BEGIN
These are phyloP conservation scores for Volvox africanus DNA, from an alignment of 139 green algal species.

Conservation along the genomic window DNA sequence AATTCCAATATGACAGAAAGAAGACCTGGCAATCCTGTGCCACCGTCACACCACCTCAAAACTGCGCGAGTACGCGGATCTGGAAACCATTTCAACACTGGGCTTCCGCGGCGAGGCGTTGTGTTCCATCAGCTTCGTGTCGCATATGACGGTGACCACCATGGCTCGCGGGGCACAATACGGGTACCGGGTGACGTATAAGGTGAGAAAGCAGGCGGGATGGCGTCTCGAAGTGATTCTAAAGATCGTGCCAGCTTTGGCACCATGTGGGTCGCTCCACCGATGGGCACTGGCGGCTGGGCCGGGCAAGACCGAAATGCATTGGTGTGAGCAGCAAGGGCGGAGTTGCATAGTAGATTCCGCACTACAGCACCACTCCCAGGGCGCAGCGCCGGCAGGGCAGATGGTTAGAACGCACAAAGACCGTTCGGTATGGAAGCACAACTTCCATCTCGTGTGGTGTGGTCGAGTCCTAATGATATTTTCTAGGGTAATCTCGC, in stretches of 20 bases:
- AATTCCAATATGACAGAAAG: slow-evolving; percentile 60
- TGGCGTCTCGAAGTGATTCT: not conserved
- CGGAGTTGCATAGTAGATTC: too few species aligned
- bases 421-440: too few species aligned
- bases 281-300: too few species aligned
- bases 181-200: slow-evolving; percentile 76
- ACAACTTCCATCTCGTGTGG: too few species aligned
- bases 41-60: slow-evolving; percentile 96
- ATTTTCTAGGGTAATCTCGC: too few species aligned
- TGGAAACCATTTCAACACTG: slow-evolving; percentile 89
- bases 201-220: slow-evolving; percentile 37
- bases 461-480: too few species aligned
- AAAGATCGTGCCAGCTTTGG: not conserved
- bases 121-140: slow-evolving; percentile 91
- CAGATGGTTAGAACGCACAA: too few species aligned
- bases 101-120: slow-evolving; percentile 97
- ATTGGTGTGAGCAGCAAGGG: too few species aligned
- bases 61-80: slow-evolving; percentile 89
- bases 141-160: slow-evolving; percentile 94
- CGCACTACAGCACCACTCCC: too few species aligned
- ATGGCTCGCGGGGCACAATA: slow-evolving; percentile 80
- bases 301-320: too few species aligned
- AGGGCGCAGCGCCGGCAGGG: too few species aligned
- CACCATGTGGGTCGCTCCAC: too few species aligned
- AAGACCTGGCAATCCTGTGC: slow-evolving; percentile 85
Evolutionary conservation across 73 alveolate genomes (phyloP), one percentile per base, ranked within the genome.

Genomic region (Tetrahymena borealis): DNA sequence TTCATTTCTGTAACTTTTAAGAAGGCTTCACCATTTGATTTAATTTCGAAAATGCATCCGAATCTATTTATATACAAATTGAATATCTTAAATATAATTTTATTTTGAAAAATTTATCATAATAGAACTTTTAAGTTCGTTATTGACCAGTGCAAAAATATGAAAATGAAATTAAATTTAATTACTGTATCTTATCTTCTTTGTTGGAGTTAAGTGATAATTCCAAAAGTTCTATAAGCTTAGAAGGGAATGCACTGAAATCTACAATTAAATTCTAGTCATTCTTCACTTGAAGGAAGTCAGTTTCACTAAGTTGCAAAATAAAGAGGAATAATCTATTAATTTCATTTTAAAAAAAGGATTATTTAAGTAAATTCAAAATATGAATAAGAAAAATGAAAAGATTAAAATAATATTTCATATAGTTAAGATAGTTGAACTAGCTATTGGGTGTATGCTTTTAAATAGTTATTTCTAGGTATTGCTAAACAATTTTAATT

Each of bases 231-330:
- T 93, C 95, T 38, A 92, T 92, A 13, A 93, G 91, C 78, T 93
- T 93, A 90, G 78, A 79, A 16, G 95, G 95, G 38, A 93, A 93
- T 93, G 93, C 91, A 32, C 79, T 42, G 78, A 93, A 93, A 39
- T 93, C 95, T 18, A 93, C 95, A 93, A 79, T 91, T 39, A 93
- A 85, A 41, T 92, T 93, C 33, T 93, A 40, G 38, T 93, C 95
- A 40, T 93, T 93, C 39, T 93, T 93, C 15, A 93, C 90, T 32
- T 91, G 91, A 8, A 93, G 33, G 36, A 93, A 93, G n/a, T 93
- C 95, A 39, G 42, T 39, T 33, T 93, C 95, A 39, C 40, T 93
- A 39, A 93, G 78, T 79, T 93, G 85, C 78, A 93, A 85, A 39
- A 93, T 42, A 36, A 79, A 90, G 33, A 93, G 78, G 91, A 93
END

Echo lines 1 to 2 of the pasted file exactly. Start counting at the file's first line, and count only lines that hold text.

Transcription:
These are phyloP conservation scores for Volvox africanus DNA, from an alignment of 139 green algal species.

Conservation along the genomic window DNA sequence AATTCCAATATGACAGAAAGAAGACCTGGCAATCCTGTGCCACCGTCACACCACCTCAAAACTGCGCGAGTACGCGGATCTGGAAACCATTTCAACACTGGGCTTCCGCGGCGAGGCGTTGTGTTCCATCAGCTTCGTGTCGCATATGACGGTGACCACCATGGCTCGCGGGGCACAATACGGGTACCGGGTGACGTATAAGGTGAGAAAGCAGGCGGGATGGCGTCTCGAAGTGATTCTAAAGATCGTGCCAGCTTTGGCACCATGTGGGTCGCTCCACCGATGGGCACTGGCGGCTGGGCCGGGCAAGACCGAAATGCATTGGTGTGAGCAGCAAGGGCGGAGTTGCATAGTAGATTCCGCACTACAGCACCACTCCCAGGGCGCAGCGCCGGCAGGGCAGATGGTTAGAACGCACAAAGACCGTTCGGTATGGAAGCACAACTTCCATCTCGTGTGGTGTGGTCGAGTCCTAATGATATTTTCTAGGGTAATCTCGC, in stretches of 20 bases: